Hamish: Yeah. And I think being prepared to get it wrong.

Lucy: Well, clay is quite forgiving. Plaster and things like that less so, I think, as a material.

Fallow by Hamish Mackie ©

Hamish: Yeah, big time.

I think being prepared to get it wrong and also being prepared to hack it up to get it right.

Lucy: Yeah. Does it take you a long time to produce then?

Hamish: No, I work quite quickly. So I don’t really draw. I got slightly put off drawing as it was forced too much at school, which is a great shame. It’s one of my big regrets in life, not keeping a sketchbook going. I do have a sketchbook but I don’t use it as much as I wish I did. So what I do is sketch with my armatures. As I make my armatures I articulate the joints, so that rather than getting a pencil and rubbing out or moving a leg, I just bend wire around. I can build an armature and sort of overlook what I think the sculpture is going to look like. So armatures are really important to me.

Lucy: Yeah, it’s quite unusual though, to work like that. Because I often see sculptors starting with a pencil or some other aspect like that before moving on to shape an armature. It’s almost like you jump the first stage.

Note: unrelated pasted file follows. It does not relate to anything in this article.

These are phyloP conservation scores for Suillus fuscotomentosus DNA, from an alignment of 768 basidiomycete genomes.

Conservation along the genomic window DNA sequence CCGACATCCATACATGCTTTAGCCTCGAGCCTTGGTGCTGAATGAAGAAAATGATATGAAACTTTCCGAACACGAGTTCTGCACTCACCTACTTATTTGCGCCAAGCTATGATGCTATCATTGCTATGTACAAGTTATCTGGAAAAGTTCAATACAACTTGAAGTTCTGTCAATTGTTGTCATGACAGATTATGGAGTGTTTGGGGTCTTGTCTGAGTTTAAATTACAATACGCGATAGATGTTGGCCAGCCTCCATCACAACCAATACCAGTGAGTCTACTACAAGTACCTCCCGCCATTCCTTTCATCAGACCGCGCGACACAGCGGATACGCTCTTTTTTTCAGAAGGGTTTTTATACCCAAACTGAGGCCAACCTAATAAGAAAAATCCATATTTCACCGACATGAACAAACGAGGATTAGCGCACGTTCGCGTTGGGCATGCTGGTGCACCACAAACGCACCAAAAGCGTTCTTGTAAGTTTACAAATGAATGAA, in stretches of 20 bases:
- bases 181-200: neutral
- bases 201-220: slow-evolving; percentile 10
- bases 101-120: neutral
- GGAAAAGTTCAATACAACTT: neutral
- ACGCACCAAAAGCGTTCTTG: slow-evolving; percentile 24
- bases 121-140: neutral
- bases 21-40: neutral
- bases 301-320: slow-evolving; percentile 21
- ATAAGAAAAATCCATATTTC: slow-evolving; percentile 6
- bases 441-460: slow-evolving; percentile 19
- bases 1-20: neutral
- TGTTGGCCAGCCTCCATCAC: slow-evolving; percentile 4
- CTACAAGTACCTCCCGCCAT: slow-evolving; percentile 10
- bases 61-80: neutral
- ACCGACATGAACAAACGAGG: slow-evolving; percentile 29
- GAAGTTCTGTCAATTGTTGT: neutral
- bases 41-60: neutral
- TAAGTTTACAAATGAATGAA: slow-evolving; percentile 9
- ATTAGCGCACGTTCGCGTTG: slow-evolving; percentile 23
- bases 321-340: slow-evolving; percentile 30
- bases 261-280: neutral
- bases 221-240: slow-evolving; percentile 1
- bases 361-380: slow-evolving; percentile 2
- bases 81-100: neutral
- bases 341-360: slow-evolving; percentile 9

Hamish: Actually, to go back a step, I suppose I do much of my research, certainly for wildlife sculpture, in its natural habitat. I’ve been really lucky to travel quite a lot and look at elephants, cheetahs, rhinos and all the rest doing what they do in the wild. So quite often when I’m starting a sculpture, I start from a photograph that I’ve taken on a previous trip. Being there and taking that photograph and then going back and watching the animal in its natural habitat, makes you look properly and you get a much better understanding of what the subject is about.

Lucy: Yeah. There’s something about your sculpture that captures movement as well as just form.